The more modern meaning, which is all derived from the term as a synonym for the penis, dates from 1891, when it first showed up in a slang dictionary, and probably comes from – who else? – English sailors. This kind of makes sense if you link the meaning of “Dick” as basically “buddy” since what is our dick if not our little buddy? Those soldiers just got it, man.


Since we took on cock and dick (shut up) it’s only fair that we dive into its counterparts, right? Right. Pussy was first formalized in slang dictionaries as “the female pudenda” in 1879, but it probably actually is derived from a couple of different places.

First, there are the obvious cat connotations – something soft, furry, and… let’s not get carried away, okay? But the word “puss” also is Old Norse for “pocket, or pouch,” and that kinda fits too, right? It’s probable that our modern use is a combo of those two meanings, which I’m pretty sure makes pussy the sort of clever wordplay that only the finest gentlemen use and appreciate.

Cunt… well, I’m almost hesitant to even take this one because let’s face it, this is kind of the nuclear bomb of modern swearing, but in the interest of science – and I am, above all, a man of science – let’s do it.

Cunt actually seems to be pretty old, derived from the Old Norse “kunta,” the German “cunte” or “kunte”, and the Latin “cunnus”, all of which mean basically what they mean today – a lady’s genitals. That sort of common link suggests that the word is probably extremely old, owing to some universal language lost in the prehistoric past. We do have our priorities as a species, after all. It’s also possible that the Greek word “cuneus,” which means “wedge” played a part, or the Greek prefix “geu,” which meant “hollow place,” and later became the root in the word “gyne” which means woman, and is where the word “queen” originally comes from. So basically, cunt is at the root of all language. Makes sense.

Of course, cunt has become the big taboo word, but it wasn’t always this way. As a matter of fact, it was a pretty routine word for centuries, and appears in some of the most formative medieval English literature. The first known English reference, though, comes from a street name in the year 1230 called – and I swear I’m not making this up – “Gropecuntlane.” Well, that’s certainly descriptive. The street was supposedly a popular haunt for prostitutes – naturally.

From there, cunt appears as a line in The Proverbs of Hendyg, from the early 14th century:

“Give your cunt wisely, and make your demands after the wedding.”

Yeah. Real progressive literature back in the day. After that, Chaucer got ahold of it and it spread pretty quickly and was even used in medical writing in the year 1400. From there, it was used pretty regularly as a common term for a vagina until Shakespeare’s time, when it started to be frowned upon. By the 17th century, “cunny” had replaced “cunt” and since then it has become, unlike most swear words, more and more controversial, especially in the U.S., where it has developed some, uh, unfortunate connotations. I’d say more, but I’m being given electric shocks by my editors.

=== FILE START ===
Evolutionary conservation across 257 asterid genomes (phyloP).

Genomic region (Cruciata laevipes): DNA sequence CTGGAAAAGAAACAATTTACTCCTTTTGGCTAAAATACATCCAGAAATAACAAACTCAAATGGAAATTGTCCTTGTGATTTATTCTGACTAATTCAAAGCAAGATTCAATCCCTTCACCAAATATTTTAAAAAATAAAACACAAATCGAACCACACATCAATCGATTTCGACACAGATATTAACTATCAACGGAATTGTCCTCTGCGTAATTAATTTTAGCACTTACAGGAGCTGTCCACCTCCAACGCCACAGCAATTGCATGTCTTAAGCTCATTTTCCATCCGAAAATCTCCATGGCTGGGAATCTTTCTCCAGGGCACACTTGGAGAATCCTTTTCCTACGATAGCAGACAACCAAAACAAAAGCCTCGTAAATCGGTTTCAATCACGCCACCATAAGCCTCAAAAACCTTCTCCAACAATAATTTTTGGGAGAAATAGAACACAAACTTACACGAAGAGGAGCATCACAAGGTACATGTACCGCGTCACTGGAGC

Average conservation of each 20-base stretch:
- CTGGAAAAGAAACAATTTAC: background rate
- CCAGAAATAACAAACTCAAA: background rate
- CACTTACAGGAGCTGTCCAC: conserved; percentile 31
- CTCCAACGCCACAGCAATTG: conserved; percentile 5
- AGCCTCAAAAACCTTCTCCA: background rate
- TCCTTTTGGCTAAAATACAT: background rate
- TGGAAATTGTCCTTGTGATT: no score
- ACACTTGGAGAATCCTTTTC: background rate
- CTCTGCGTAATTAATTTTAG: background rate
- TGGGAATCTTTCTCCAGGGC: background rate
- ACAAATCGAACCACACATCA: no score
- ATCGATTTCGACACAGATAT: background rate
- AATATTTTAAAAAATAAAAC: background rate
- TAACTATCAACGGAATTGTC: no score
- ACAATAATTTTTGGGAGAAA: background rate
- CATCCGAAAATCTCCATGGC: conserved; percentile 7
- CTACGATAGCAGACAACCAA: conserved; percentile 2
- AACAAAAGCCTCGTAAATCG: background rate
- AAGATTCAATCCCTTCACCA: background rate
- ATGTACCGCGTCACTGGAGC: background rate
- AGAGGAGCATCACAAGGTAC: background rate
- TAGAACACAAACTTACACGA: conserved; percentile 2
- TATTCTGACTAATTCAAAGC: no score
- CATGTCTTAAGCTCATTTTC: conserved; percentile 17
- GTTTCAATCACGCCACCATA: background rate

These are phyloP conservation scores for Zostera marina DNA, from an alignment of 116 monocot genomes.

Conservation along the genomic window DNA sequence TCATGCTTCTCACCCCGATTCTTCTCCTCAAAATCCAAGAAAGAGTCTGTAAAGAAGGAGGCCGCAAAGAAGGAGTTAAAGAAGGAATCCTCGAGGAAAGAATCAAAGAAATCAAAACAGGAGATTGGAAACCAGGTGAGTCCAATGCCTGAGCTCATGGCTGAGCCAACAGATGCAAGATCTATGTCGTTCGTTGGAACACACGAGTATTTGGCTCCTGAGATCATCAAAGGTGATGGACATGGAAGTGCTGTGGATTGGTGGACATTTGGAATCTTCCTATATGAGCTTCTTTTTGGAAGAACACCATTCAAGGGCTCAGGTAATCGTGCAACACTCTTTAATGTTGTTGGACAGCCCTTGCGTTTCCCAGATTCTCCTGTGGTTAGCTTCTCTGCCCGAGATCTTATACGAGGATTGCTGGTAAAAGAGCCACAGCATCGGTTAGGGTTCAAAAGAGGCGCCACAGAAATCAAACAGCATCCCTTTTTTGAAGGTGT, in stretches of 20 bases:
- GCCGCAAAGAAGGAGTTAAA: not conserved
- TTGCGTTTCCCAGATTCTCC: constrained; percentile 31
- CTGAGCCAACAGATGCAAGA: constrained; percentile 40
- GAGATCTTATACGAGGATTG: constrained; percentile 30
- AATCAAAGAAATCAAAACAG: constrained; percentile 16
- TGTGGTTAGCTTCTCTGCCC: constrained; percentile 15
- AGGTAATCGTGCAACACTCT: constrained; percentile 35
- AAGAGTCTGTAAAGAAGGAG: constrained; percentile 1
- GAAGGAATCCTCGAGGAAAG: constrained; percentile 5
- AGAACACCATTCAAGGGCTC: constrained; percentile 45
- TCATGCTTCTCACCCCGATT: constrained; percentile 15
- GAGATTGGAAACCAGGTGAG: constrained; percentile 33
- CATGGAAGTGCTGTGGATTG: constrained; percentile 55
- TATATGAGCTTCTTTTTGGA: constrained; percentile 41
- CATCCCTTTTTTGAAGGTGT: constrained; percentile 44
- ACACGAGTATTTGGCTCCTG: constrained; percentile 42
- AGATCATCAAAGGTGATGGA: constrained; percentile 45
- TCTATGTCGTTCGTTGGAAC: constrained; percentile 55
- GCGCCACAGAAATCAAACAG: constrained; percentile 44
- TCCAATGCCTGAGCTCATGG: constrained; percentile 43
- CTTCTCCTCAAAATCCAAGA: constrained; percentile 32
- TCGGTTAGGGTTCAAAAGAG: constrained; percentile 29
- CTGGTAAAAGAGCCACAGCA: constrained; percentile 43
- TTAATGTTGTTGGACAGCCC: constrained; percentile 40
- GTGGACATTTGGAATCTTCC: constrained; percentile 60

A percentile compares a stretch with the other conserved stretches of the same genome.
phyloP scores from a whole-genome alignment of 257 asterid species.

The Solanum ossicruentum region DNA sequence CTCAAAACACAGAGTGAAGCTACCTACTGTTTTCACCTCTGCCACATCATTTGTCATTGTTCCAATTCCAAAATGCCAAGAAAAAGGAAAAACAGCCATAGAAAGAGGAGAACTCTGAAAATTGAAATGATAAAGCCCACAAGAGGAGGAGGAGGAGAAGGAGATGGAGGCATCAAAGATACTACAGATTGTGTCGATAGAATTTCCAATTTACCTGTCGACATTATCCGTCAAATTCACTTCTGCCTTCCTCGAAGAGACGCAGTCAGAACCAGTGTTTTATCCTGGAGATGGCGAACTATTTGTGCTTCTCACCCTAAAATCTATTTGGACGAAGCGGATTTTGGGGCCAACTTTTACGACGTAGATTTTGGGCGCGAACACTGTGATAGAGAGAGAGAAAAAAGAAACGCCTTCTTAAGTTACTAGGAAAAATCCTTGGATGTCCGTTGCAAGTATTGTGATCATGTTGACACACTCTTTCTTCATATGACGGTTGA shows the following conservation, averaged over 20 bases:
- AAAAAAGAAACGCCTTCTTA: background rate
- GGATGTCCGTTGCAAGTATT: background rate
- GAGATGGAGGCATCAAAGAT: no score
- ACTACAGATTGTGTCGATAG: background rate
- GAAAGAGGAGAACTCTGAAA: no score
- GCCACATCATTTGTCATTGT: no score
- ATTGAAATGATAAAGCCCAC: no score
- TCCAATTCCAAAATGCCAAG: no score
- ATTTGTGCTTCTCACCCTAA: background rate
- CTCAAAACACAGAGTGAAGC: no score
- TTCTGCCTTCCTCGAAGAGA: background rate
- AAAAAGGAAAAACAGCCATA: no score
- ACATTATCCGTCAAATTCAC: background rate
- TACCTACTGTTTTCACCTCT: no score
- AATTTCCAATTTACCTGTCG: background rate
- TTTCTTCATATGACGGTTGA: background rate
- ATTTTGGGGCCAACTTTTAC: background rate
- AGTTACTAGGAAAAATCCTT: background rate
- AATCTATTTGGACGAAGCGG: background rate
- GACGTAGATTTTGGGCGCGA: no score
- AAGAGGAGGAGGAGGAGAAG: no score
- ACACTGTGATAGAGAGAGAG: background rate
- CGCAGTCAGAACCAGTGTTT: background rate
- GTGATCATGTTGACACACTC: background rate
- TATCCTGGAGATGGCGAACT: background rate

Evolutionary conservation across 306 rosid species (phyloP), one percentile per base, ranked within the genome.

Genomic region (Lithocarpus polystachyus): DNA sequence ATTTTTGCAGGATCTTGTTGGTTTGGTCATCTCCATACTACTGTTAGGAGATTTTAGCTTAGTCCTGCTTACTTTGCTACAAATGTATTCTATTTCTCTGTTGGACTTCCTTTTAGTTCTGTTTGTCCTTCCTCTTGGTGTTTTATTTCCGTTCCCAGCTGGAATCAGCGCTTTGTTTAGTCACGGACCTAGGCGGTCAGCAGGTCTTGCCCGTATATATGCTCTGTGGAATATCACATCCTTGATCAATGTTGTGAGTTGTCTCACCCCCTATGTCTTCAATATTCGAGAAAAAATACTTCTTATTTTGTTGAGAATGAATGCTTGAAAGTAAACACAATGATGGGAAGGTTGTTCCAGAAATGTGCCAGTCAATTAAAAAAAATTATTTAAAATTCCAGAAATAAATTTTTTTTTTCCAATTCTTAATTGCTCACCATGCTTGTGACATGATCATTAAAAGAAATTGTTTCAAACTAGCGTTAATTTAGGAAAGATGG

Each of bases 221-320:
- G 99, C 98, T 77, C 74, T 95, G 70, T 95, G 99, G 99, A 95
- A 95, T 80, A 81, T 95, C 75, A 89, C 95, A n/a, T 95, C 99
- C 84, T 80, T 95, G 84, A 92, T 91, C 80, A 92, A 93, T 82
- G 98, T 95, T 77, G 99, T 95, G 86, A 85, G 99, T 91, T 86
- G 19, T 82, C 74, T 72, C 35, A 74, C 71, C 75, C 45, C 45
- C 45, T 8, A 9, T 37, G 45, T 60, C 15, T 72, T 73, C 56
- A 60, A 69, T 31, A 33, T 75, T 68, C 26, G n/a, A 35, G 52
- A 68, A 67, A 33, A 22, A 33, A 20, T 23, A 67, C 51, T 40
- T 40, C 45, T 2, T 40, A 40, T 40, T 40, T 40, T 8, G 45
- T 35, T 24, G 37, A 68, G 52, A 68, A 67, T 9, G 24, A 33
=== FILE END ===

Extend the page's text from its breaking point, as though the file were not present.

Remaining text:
Ah, fuck, the Michael Jordan of swears. There are lots and lots of urban legends about the origin of fuck – everything from an ancient African king named Fuk to medieval peasants being forced to write FUCK – “Fornication Under Consent of the King” – on their doors if they wanted to legally bone – but sadly, they are probably all, to borrow another popular swear, bullshit.

The reality is harder to trace, probably because fuck doesn’t have a single mother or father root word. It has simply always been, guiding us with its magic for centuries. The closest anyone has gotten to adequately explaining it is by suggesting that it’s derived from a number of old Germanic words which meant everything from striking to rubbing.

The first known usage was in the weird poem “Flen, Flyss and Freris,” a 15th century hybrid of Latin and English that contained the line “They are not in heaven because they fuck the wives of Ely,” which sounds like something some weirdo would come up with as a code phrase for a raunchy spy mission, but there you go.

From there, like shit, fuck has taken on a life of its own. It was first used as a noun sometime in the 1670s and was spread by – again, who else? – soldiers and sailors, and after World War I, when seemingly the entire adult male population of the Western world served in the military, it exploded into the monster it is today.

Since then, it has been labeled as the most offensive of all swear words, banned from public discourse, and then brought back into the pop-culture lexicon during the 1960s, when all the old taboos started to be questioned, which opened the door for every asshole dickhead with a shitmouth to drop it like it was fucking nothing. But I don’t give a damn if it is still a taboo, because I don’t believe in holding back from any of you *****. You’re welcome.